I am enjoying a wonderful weekend with my whole family putting on a performance of Peter Pan at the Savannah Children’s Theatre. I have a tiny ensemble part, my son is one of the lost boys with a little solo and my husband joined the tech crew last week, helping Peter and John fly. It has taken a lot of time and energy with 6 pm – midnight tech rehearsals all last week and opening night yesterday evening, but we are having the time of our lives.
I made a mistake tonight in the second performance of the show that got me thinking about “mistakes” in our spiritual journeys as well. Last night we were all on pins and needles, psyched up for our first show. Tonight the energy was a little low – we are so tired and much of the cast faces two more shows this weekend and eight more over the next two weekends.
So as our director gave us our pep talk tonight, she reminded us – yes, we’re tired, but just because we did a great job last night, we should not think we’ve got it all made. There are still little imperfections to improve and incremental steps to making the performances even greater.
So for my first dance number I was in the groove – maybe even better than last night. And that’s the hard one. Whew – I’ve got this theater thing nailed. I told myself it was only going to get easier from here. And then came our second number, so much easier – but I was tripping all over myself. I had let my guard down, taken for granted that I could do it all without putting in the proper mental energy – and I quickly saw how wrong I was.
Fortunately I’m in the back row. No one even commented on it. Only I know what an oopsie it was. But it was a good lesson to ponder, not so much for the show, which will be fine, but for thinking about how we grow deeper and deeper connections with the Divine.
Just like in the show, I sometimes take for granted that I know how to get in touch with God. I’ve been doing this whole contemplative prayer thing for years. I teach others to do it. Sometimes I fall so naturally into contemplation that I wonder why everyone isn’t doing it all the time.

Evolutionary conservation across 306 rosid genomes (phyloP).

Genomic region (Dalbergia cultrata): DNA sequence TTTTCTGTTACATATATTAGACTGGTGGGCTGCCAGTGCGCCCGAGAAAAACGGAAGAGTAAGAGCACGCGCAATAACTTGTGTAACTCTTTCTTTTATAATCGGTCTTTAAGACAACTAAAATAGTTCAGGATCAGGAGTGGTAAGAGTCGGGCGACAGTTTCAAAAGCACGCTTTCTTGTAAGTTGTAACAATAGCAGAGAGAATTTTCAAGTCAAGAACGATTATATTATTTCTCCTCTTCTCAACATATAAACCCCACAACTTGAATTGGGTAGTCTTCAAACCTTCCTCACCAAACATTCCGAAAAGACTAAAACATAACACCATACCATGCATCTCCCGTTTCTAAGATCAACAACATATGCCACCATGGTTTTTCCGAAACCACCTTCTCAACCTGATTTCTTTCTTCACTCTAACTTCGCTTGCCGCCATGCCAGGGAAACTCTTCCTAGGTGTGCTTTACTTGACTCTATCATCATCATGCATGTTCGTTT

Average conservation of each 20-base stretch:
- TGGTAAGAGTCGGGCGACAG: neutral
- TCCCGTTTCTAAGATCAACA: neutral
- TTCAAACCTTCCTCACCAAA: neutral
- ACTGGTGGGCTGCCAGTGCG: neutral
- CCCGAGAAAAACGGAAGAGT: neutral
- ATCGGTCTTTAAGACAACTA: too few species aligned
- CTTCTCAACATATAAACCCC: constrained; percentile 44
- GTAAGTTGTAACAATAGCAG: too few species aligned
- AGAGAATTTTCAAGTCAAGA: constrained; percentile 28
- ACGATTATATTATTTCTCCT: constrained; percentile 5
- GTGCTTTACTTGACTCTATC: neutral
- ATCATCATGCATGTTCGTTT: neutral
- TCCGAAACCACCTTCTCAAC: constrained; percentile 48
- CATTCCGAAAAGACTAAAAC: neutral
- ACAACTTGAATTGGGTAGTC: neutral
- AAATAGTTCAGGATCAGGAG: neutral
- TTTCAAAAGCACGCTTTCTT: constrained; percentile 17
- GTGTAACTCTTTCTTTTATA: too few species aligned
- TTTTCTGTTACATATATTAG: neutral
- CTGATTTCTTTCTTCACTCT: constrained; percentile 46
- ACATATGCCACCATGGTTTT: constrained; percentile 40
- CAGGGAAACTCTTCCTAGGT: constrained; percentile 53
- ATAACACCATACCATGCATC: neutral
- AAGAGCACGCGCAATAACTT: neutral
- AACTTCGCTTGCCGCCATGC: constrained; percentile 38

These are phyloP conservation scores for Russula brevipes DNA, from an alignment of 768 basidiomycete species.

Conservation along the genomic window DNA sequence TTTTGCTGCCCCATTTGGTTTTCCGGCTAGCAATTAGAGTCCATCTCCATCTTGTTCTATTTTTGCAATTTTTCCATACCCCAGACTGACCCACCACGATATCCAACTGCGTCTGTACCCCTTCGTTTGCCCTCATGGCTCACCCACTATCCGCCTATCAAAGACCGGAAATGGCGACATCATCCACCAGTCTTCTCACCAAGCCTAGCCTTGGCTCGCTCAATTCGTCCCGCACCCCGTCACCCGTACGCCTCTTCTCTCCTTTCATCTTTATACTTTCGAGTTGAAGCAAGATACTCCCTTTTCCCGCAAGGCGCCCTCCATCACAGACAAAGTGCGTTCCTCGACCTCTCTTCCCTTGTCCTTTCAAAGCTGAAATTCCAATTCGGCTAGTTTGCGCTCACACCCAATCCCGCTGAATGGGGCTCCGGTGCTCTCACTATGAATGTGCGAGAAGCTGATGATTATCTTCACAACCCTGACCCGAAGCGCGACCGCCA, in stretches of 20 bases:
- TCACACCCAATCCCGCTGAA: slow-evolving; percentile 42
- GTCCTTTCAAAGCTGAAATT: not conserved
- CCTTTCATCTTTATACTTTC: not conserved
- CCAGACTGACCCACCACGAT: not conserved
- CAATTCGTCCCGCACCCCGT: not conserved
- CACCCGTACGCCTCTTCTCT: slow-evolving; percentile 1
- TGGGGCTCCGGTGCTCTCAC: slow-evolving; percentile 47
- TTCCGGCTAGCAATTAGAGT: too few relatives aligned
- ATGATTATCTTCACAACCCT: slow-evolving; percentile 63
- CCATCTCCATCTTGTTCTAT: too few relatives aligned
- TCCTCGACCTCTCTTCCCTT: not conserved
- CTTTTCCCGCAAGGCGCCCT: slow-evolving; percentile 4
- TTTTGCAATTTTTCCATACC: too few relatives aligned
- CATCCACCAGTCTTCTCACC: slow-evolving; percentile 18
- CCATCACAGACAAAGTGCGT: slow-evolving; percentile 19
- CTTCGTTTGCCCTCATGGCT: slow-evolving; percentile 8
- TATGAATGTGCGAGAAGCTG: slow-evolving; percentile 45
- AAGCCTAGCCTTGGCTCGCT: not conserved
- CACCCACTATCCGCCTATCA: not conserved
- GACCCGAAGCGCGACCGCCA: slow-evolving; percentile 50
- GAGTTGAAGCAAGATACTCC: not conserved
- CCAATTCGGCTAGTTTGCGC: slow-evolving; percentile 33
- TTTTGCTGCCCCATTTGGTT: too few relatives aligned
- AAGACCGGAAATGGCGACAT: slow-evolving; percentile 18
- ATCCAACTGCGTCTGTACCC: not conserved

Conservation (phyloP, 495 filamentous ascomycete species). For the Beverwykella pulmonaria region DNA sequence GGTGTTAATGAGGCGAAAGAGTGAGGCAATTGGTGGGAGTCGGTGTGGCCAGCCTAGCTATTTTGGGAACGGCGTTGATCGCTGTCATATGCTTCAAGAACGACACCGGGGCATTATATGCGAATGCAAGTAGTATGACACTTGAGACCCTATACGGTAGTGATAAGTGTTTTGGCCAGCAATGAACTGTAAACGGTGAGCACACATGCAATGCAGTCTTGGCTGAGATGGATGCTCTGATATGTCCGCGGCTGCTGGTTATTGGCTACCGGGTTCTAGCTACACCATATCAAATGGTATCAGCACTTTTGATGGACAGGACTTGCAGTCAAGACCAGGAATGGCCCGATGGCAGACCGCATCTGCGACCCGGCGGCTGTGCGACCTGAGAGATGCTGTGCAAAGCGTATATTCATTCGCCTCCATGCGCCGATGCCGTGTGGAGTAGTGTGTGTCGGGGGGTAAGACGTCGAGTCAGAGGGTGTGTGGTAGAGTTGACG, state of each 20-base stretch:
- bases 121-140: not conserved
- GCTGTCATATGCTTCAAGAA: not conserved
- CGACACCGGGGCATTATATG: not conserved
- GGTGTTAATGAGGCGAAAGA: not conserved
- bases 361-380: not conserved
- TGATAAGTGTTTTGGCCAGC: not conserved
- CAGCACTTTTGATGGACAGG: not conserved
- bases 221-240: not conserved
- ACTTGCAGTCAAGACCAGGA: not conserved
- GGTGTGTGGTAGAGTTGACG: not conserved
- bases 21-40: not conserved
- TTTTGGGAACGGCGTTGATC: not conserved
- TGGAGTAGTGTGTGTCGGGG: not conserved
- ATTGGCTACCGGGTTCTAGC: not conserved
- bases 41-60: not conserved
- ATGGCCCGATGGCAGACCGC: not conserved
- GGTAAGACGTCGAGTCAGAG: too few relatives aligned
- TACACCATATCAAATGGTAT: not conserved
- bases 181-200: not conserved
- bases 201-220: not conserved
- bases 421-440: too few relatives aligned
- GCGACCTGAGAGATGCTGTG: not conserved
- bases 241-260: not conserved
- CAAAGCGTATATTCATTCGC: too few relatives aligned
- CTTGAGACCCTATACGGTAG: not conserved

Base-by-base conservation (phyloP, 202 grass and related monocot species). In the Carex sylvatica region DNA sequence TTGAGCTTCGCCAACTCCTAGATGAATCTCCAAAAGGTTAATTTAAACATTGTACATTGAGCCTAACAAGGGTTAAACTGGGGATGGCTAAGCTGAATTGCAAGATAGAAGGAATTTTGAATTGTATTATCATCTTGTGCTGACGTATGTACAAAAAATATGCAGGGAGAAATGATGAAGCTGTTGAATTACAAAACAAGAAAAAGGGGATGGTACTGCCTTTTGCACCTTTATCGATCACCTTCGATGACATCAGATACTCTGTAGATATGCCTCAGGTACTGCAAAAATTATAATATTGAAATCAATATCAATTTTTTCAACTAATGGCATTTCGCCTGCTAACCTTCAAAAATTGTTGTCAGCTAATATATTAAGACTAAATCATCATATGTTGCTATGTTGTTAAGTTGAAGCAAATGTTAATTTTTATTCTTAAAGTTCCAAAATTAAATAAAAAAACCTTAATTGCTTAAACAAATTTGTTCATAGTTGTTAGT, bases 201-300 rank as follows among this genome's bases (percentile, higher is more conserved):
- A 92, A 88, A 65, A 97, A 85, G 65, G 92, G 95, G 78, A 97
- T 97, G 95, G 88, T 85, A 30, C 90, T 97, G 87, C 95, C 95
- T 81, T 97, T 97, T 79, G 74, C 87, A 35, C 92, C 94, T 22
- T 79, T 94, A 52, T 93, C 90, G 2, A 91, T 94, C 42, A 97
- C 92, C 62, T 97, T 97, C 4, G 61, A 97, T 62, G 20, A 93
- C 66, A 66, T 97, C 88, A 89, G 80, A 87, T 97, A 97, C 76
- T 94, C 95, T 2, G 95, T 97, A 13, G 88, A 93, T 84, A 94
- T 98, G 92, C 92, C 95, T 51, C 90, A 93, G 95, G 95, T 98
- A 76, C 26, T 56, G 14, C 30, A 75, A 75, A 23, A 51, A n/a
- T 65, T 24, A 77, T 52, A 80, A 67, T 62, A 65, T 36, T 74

And then there are those times – usually the times when I need it most – when I am tripping all over myself – my brain is completely turned off and so is my soul connection to the spiritual world. I had one of those earlier this week. I had a decision to make and just could not settle my heart into prayer.
Fortunately I had a meeting with a wonderful friend and colleague from my spiritual direction program. “Can I have five minutes of your time?” I begged. So we met over the copy machine and it really only took five minutes for her to set me back on track.
“This is what I heard,” she said, and “Have you thought about this?”
Well, no, of course not, but as soon as we finished I could feel my focus coming back and I’ve been back on track – well, as on track as we can be with something as slippery as our spirits – ever since.
The spiritual journey is a marathon, not a sprint. I didn’t cross check that, but someone wiser than me must have said that before, because it is such a foundational lesson that I still find myself tending to forget. There are plenty of mountain top “opening night” experiences along the way, and there are also lulls in the journey where we find ourselves sleepwalking through the job. The director of Peter Pan has been there before. She warned us about it before the show and then smiled ruefully and knowingly when I told her of my gaffe. It’ll be better next time, I’m sure. In both the theater and in life.
Have you found yourself sleepwalking through your prayer or spiritual life before? What did it take to wake you up? Can a little trip up actually be helpful in those situations? How do you respond to the idea that the spiritual journey is a marathon, not a sprint? What gives you energy for the journey?
My spiritual director and other friends are very helpful in getting me back on track when I slip up. If you’d like a little help getting your spiritual feet back under you, contact me at Openings: Let the Spirit In.